When I brought the program director to a pitch meeting, the first words out of her mouth were, “We’re not a religious organization, we’re a social service agency” and you could almost hear a giant sigh of relief. The elephant in the room left.
Last night’s board meeting was a total puzzlement. 180° from “Our doors are open to everyone.” It appears that now we are not Jewish enough. Talk that we are an “arm” of another Jewish organization (and a bully if you ask me) because “they gave birth to us.” I have teenagers. Spare me the maternal metaphors. Funding our organization fulfills their mission. There is no other local Jewish social service agency in the county and seeing we’re the only game in town, why can’t we create a more symbiotic relationship. I’m far from confrontational, but I’m not exactly a go with the flow kind of girl either. I am looking for clarity. It is hard to craft and deliver a convincing, coherent message without it. I see the conflict as an opportunity to define our organization’s purpose and intention to strengthen our collaborations with our community partners.
Yesterday, I attended a lunch where Gloria Feldt, former CEO of Planned Parenthood, was the guest speaker, all decked out in red talking about power. My organization, like Planned Parenthood, is mostly women sans the activism. And we are wimps. Teachers, social workers, people who like consensus, people who don’t like to make waves, people who focus on minutia, and people with no business experience at the helm. Gloria says, “carpe the chaos.” I totally see the opportunity, but this is going to take a lot of energy and I’m not sure how committed I am to the cause. Not enough to go it alone. That’s for sure. Leadership requires fire. I’m not paid enough for fire.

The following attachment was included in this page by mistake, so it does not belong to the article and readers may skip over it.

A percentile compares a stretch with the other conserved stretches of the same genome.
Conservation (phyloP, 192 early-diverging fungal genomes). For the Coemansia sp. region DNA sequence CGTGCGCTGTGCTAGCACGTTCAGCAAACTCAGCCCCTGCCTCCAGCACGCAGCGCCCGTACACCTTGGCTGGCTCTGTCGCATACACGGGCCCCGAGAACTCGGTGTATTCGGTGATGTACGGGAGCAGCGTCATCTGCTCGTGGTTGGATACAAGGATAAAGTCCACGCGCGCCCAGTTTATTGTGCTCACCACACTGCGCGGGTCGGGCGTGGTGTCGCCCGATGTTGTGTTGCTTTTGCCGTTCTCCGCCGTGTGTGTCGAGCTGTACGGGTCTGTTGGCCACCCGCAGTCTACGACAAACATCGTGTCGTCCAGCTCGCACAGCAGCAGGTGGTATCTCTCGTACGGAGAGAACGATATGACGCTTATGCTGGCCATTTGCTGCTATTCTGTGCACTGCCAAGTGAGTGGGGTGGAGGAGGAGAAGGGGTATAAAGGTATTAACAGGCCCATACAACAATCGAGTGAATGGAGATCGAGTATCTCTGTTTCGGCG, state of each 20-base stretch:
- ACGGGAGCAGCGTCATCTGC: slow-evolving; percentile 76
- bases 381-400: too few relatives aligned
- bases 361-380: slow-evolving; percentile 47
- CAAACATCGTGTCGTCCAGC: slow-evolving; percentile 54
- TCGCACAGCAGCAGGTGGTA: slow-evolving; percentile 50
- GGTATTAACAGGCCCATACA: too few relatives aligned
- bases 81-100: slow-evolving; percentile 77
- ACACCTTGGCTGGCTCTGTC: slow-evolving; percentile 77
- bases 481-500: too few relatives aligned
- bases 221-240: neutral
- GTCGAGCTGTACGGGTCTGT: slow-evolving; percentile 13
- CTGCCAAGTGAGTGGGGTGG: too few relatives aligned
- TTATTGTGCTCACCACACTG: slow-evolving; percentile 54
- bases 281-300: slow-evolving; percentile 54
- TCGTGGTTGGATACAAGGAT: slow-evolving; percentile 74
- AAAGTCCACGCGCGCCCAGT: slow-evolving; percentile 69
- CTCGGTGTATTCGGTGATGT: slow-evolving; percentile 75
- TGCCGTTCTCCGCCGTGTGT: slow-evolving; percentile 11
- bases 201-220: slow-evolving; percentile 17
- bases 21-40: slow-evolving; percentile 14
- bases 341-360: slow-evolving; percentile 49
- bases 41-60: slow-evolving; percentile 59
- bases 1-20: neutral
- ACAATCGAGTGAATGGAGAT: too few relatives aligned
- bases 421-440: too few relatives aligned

I got the greatest feedback from a development director of another local non-profit who attended our last point of entry event. She was impressed with how we made a lot of nothing so moving. We are a social service agency. No cute kids, no sad puppies, or revitalized urban decay. Basically nothing to show for what we do. And our offices are, well, offices. Hardly tour-worthy. The true measure of the Benevon training is to make the story overcome the obstacles and touch, move, and inspire your guests to engage with your mission.
The talking head is my new best friend. A video of a family member talking about how her dad benefits from our Friendly Visitor program, which sounds like a nice old lady delivering muffins. He gets a ride to temple every Friday night with a family we matched him with. Nice, but so what. Until you hear the back story. He almost died after accidentally leaving the car running in the garage at his home thousands of miles away. She uprooted him to a local assisted living facility. The loss of independence, loneliness, and the change in parent/child dynamics were overwhelming for the whole family. These outings have given him independence, new relationships, and kept him connected to the community. She believes he would be “further down the road in dementia” had it not been for the connectivity he now enjoys and she is relieved at his improved quality of life.
Our story is not the outcome–the ride–but the work of an exceptional staff member who figured out what could make his life meaningful again and came up with how to make it happen.